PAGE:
In other personnel news, Thomas Jefferson’s Sidney Kimmel Cancer Center has a new director and LUGPA has its first CEO.
Christopher M. Gonzalez, MD, MBA, has been named chairman of urology at University Hospitals Case Medical Center and Case Western Reserve University School of Medicine in Cleveland.
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“Dr. Gonzalez is a nationally and internationally known expert in genitourinary reconstruction. We also were attracted by his strong commitment to community service. He has led initiatives to enhance community access to preventive screenings among medically underserved populations as well as international missions. Furthermore, he has led efforts to improve patient care quality and control costs through new technologies. His breadth of expertise will help him to expand the Department of Urology’s presence in our community as well as strengthen our research and clinical care,” said Fred C. Rothstein, MD, president of University Hospitals Case Medical Center, in a UH press release.
Dr. Gonzalez was previously professor of urology at Northwestern University Feinberg School of Medicine, Chicago, director of the genitourinary reconstruction and prosthetics fellowship program, and director of surgery for Northwestern Memorial Hospital, the 259 E. Erie Ambulatory Surgery Center, and Prentice Women’s Hospital. He is the current vice chair of Public Policy and Practice Support for the AUA, and recently completed a 4-year term on the American Board of Urology Examination Committee.
In other recent appointments, Karen E. Knudsen, PhD, has been named the director of the Sidney Kimmel Cancer Center at Thomas Jefferson University, Philadelphia and the Hilary Koprowski Chair of the department of cancer biology of the Sidney Kimmel Medical College of Thomas Jefferson University. Dr. Knudsen had been serving in these roles in an interim capacity since January of this year.
A leading expert in the molecular basis of hormone-dependent cancer development and progression, Dr. Knudsen’s research is focused on developing new means to prevent or treat lethal prostate cancers, according to Thomas Jefferson University. Her studies that identify tumor suppressor and hormone receptor alterations have uncovered new targets for treating advanced disease, and have led to innovative, biomarker-driven clinical trials.
Dr. Knudsen also has joint appointments in the departments of urology, radiation oncology, and medical oncology. She served as the first vice provost for Thomas Jefferson University, overseeing and integrating basic and clinical research across the colleges.
In association news, LUGPA announced that Celeste Kirschner will be the organization's first chief executive officer.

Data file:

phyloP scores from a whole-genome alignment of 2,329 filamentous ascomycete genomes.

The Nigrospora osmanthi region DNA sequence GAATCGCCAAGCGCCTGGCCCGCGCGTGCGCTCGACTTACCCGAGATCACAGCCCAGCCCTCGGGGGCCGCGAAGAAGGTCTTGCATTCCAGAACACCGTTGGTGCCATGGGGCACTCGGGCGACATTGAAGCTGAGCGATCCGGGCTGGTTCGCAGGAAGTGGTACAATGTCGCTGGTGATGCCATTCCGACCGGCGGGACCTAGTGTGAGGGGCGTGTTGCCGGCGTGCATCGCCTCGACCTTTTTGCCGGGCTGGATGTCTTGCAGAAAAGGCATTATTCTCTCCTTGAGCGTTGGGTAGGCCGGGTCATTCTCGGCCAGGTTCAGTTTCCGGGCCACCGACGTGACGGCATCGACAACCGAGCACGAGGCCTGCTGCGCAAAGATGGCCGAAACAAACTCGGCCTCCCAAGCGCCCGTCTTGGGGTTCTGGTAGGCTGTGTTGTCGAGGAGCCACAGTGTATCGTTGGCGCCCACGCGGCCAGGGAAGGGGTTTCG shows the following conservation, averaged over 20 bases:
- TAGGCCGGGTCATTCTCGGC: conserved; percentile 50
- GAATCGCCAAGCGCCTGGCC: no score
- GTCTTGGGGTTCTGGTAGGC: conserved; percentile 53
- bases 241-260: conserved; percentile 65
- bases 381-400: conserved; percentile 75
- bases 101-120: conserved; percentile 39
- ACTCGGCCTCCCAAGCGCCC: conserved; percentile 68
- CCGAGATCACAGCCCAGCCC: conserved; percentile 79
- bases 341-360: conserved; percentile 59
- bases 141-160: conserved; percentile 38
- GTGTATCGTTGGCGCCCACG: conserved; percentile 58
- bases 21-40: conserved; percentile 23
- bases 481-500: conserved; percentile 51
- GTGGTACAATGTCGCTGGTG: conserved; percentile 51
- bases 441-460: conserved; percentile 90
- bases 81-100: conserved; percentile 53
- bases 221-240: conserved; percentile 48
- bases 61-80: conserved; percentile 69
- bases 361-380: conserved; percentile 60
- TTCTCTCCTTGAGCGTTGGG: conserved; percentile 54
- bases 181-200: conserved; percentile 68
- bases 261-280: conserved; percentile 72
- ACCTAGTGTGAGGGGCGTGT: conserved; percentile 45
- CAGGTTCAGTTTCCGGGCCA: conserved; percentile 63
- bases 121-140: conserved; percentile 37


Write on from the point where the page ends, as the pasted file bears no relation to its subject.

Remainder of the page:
“With more than 20 years of experience in medical society management and a record of growth, innovation and leadership, Celeste is the ideal person to lead LUGPA. She understands the challenges and opportunities for our member practices and I look forward to a partnership that enhances independent urology,” said LUGPA President Gary Kirsh, MD, in a LUGPA press release.
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Kirschner joins LUGPA from the American Society of Anesthesiologists, where she served as perioperative surgical home executive.
“Healthcare in the U.S. is at a critical crossroads with substantial Medicare payment change and shifts in physician employment and autonomy underway,” Kirschner said in the release. “As someone who understands the mentality and business needs of physician groups, I look forward to putting my experience to work to help LUGPA members navigate the rapidly changing environment in which they practice medicine.”
Finally, the Society for Basic Urologic Research has awarded Xin Li, PhD, of New York University College of Dentistry its Young Investigator Award “in recognition of her significant contributions to urologic research,” according to a press release from NYU College of Dentistry.
Dr. Li is an assistant professor in the department of basic science and craniofacial biology. She also holds a secondary appointment in the department of urology at the NYU School of Medicine. Her research focuses on causes and progression of prostate cancer and bone metastasis, observing metformin’s molecular mechanisms in mesenchymal and epithelial cells.
The award will be presented at the society’s fall annual meeting in November in Fort Lauderdale, FL.
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